6. When the computer boots up, Windows 7 will install the AHCI drivers automatically. A prompt will tell you that your computer needs to restart.

  7. Restart your computer. After booting up you should receive no hardware installation prompts. If you do, restart again.

  8. Once there are no hardware installation prompts or restart notifications. Shut down your computer.

  9. Most motherboards and RAID cards have an option to run specific SATA ports as IDE in RAID mode.

  10. Verify/Connect your hard drive to a SATA RAID port that supports IDE (refer to your BIOS or motherboard manual to determine port, on my board it was SATA 5 & 6).

  11. Power on your system, enter the BIOS, and change SATA operation to RAID, but change the mode to IDE (RAID is turned on, but will be running in IDE mode on the specified ports). Save BIOS settings and exit.

  12. Boot into Windows 7 and you should be prompted to restart. Restart your computer.

  13. You should now have a RAID controller that requires drivers. Install your RAID drivers. Restart computer.

  14. Verify that your computer boots up and all hardware is installed and there are no prompts to restart. If asked to restart again, restart computer.

  15. Check the device manager and verify that everything is installed properly and functioning. Shut down the computer.

  16. Connect your OS hard drive to a different SATA port not assigned to the RAID. Connect the hard drives you want to use in the RAID to the proper SATA ports (I set up a RAID 0 with two identical 1 terabyte drives on SATA ports 5 & 6).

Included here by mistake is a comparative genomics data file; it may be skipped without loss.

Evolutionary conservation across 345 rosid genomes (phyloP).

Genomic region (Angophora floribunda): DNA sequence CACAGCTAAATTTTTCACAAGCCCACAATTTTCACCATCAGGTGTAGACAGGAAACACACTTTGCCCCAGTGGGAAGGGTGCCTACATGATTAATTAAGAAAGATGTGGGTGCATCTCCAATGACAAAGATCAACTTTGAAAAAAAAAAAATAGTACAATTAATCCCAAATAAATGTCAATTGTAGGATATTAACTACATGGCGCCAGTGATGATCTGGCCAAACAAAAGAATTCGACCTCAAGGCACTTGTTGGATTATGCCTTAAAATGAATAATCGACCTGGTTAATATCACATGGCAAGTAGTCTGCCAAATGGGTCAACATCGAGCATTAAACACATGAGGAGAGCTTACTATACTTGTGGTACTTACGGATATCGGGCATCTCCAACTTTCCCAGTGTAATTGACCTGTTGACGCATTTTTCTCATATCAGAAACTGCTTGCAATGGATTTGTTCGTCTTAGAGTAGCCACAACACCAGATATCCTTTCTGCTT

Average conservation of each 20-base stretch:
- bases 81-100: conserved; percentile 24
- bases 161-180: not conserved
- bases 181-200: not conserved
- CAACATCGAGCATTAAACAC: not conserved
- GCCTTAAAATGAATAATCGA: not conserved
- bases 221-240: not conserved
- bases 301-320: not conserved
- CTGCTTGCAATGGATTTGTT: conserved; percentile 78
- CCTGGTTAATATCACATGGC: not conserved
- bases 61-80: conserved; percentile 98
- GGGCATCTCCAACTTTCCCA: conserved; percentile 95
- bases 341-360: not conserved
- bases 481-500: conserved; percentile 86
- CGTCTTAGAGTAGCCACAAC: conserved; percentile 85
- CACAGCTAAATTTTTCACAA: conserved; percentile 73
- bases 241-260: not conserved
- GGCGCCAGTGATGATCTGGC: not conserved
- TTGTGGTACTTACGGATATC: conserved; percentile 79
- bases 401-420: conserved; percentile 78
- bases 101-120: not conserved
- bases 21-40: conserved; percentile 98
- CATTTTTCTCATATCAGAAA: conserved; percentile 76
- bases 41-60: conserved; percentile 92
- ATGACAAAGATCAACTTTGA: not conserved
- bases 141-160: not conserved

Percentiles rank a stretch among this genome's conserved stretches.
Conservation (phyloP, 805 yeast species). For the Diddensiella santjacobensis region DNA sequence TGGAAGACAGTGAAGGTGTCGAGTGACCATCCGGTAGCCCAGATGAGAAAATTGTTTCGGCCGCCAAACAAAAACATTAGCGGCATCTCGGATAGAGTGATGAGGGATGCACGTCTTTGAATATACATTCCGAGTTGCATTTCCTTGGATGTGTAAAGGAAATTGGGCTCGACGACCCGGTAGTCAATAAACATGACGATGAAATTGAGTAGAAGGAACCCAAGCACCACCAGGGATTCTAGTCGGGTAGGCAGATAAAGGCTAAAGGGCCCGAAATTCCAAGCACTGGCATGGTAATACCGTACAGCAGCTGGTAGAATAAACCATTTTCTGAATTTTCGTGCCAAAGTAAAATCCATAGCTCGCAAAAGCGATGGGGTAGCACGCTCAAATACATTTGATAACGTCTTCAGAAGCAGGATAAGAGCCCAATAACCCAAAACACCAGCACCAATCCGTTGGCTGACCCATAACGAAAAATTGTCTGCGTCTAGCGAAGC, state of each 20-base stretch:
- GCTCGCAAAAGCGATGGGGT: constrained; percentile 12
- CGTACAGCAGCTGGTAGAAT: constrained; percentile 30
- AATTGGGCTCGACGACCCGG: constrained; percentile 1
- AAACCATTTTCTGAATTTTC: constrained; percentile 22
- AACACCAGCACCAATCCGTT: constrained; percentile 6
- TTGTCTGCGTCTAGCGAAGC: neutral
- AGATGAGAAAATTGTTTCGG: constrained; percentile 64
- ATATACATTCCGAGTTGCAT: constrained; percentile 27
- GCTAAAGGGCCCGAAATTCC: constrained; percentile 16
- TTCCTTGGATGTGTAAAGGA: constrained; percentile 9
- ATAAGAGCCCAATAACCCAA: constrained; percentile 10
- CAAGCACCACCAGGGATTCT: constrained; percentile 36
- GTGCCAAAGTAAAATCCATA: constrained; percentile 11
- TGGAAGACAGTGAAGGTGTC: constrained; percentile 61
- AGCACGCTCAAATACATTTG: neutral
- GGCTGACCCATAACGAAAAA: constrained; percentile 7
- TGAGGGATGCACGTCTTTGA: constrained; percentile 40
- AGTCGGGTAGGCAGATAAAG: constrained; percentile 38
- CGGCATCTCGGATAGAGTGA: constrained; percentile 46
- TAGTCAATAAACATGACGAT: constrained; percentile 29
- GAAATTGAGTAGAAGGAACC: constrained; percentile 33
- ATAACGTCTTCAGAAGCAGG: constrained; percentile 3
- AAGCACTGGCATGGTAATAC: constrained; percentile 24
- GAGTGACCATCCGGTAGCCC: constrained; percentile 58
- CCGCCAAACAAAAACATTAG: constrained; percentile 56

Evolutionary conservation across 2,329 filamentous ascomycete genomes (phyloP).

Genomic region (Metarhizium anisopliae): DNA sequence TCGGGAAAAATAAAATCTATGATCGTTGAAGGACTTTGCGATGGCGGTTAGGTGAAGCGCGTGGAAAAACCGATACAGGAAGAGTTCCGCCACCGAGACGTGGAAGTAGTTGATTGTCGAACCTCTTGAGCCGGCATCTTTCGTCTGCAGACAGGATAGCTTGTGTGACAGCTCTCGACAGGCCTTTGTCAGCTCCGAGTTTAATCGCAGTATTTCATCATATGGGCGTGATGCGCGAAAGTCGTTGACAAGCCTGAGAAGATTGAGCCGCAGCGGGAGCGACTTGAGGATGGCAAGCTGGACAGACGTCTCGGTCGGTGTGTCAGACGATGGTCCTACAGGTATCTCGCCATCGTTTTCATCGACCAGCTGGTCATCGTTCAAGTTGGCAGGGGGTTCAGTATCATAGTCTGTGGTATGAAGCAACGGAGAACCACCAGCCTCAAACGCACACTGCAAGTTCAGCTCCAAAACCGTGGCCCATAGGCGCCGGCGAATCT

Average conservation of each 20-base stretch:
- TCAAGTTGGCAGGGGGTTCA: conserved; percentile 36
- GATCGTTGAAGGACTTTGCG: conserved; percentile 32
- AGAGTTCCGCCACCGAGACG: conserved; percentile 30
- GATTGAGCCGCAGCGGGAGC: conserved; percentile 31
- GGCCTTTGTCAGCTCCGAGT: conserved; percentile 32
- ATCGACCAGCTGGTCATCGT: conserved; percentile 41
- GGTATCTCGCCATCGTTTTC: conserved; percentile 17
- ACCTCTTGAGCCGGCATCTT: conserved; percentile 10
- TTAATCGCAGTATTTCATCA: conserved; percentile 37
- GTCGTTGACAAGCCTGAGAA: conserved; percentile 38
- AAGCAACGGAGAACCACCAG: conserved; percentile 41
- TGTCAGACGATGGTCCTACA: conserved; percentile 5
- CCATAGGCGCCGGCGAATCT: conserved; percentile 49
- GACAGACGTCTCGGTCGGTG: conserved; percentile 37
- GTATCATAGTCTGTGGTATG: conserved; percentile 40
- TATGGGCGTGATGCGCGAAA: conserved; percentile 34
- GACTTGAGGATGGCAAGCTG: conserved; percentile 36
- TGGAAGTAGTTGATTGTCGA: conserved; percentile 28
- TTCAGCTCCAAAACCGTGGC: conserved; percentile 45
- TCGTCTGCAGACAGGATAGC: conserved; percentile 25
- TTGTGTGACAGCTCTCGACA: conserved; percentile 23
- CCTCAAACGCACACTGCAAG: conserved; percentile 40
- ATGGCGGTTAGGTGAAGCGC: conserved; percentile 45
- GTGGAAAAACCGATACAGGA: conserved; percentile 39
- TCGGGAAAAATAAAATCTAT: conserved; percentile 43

17. Power on computer and enter the BIOS. Go to SATA operation and change the mode from IDE to RAID (Should now have RAID enabled and mode set to RAID). Save changes and exit BIOS.

  18. During boot up, press the key combination to enter the RAID configuration utility (mine was Ctrl-F). Create your RAID. Save changes and exit.

  19. Boot up to Windows and, using Windows Disk Management (right click Computer and choose Manage, then click Disk Management), initialize the drive and partition/format if desired/required.

  20. If the OS or RAID drives contain multiple partitions, go to the next step. If cloning drive follow this step and skip the next step. Using your favorite image creating software (I use Acronis or Ghost), clone the OS drive to the RAID drive. This can be tricky if there are multiple partitions on the OS drive or the RAID drive. If the OS drive and RAID drive both utilize a single partition, cloning is the best option. After cloning drive, reboot computer.

  21. Skip this step if you cloned the OS drive to the RAID drive. Using your favorite image creating software (I use Acronis or Ghost), create an image of your Windows 7 partition and restore the image to the desired partition on your newly created RAID. Reboot computer.

  22. Enter your system BIOS and change your hard drive boot priority to start with your RAID drive. Save changes and exit BIOS.